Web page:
The Lite Side

Microsoft the Ultimate Pyramid Scheme?

- 2005.08.03

Sometimes the headlines just write themselves.

According to an article at the Register, MS Website Trumpets 'Pyramid' Company, Microsoft has been featuring a case study about GoldQuest, a pyramid scheme company!

This, of course, is not Microsoft's fault. Companies that use Windows to generate funds through pyramid schemes do not have to tell Redmond what they are up to any more than purveyors of spyware, adware, viruses, Trojan horses, networks of zombie computers belching up personal information to Mafia lords, spammers, or anyone else has to. These things manifestly do not have anything to do with Microsoft per se, any more than . . . some other analogy that I was thinking of but forgot.

Any way, the point of this article (and I do have a point) is that Microsoft itself is a kind of pyramid scheme.

In your classic pyramid scheme, you sell something of limited value and tell the seller that they can make money by selling the same valueless thing to friends for the same price less a minor finder's fee. The "mark" is told that as more people join the pyramid, more money trickles down the pyramid to him through the finder's fees, eventually making him rich with very little effort.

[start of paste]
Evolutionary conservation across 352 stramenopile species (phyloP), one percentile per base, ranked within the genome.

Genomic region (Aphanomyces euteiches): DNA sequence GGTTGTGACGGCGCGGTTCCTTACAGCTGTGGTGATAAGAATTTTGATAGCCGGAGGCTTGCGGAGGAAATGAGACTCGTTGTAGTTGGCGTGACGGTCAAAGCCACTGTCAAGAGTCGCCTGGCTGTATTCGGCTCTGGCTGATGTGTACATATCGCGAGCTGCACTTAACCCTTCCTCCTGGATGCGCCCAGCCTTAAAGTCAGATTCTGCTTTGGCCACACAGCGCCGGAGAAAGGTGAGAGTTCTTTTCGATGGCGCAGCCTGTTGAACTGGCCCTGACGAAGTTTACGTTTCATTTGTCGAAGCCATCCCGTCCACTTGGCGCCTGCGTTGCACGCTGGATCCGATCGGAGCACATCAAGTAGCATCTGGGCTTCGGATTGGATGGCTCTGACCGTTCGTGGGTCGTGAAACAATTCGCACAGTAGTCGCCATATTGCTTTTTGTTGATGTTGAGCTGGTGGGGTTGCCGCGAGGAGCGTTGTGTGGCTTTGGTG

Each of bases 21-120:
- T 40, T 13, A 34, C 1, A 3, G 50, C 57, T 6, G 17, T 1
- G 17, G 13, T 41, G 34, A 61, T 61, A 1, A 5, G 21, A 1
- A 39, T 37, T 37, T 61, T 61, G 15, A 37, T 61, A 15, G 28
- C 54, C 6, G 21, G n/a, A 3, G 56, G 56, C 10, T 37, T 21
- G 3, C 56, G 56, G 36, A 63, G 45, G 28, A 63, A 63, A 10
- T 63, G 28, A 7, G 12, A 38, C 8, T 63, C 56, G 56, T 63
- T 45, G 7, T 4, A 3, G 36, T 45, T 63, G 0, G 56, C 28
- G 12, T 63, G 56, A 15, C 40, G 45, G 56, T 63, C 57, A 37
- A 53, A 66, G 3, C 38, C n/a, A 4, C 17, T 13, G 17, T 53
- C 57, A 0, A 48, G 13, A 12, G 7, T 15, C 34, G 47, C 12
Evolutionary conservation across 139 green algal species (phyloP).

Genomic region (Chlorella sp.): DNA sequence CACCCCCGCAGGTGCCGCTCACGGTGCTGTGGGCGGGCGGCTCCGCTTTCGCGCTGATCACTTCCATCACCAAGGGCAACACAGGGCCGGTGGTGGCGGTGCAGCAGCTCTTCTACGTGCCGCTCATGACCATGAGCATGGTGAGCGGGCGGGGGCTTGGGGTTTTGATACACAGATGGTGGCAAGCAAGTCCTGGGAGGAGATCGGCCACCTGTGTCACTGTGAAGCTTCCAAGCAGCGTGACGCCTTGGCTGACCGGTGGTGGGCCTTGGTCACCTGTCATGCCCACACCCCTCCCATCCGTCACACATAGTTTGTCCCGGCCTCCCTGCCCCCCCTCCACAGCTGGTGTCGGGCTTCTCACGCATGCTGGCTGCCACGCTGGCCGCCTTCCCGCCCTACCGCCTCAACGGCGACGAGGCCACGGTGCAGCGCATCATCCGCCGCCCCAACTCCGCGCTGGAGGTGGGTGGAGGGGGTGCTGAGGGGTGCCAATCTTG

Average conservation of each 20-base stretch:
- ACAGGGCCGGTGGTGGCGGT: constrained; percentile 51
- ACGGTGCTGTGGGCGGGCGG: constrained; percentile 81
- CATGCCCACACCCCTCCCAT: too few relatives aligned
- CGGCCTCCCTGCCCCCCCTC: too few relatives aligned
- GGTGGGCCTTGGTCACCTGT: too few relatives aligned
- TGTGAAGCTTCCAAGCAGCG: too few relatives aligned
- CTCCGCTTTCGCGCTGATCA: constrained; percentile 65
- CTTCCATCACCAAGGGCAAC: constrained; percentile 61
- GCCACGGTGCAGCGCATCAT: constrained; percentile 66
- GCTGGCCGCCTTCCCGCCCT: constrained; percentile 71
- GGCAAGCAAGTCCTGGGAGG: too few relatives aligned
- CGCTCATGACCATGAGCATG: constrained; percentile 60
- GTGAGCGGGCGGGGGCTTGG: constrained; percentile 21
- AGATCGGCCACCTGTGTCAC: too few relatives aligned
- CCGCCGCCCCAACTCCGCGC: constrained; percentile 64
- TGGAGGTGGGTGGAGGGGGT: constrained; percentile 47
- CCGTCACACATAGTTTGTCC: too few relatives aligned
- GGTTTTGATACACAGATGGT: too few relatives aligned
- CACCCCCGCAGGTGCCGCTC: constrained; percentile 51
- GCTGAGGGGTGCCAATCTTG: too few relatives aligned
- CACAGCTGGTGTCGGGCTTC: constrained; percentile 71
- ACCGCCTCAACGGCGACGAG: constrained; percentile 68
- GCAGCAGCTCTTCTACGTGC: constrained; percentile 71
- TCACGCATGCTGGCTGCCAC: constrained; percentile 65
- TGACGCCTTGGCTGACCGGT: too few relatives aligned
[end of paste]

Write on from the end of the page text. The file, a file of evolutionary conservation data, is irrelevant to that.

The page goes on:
In the Microsoft version, the "mark" (an IT guy) is told that if they use Windows, they'll be more compatible and more productive. Further, if they convince 10 users in their company to use Windows, then all the additional savings will be passed on to the IT department, which can hire more people to take care of the additional computers.

Managers further up the food chain know to get a budget proposal through the executive committee. They need to include a technology line estimating the costs of additional computers, data storage resources, etc. required to complete a project. The IT guys clue them into the savings they will have if they go single-platform across the company, and the managers buy into the pyramid.

CEOs and CIOs are told not only by the managers but by the IT staff as well how going single-platform (read: Windows) will save them money not only for a particular project, but for the budget of the company overall.

Funny thing is, no one ever writes a line item in a budget for the savings. No managers ever get additional resources for these savings, and somehow the IT staff always seems to soak up the savings without managing to cut staff, reduce expenses, or increase productivity.

Isn't that a pyramid scheme?

In a true pyramid scheme only the people in the first layer get really rich. And those would be . . . umm . . . lemme see . . . it wouldn't be the people actually using the computers, hmm . . . not the managers . . . not the CEO or CIO . . . hmm . . . it would have to be . . . . Microsoft!

Why is it, I wonder, that people always say, "They are making us all switch to Microsoft," and never, "We are all switching to Microsoft because we want to?"

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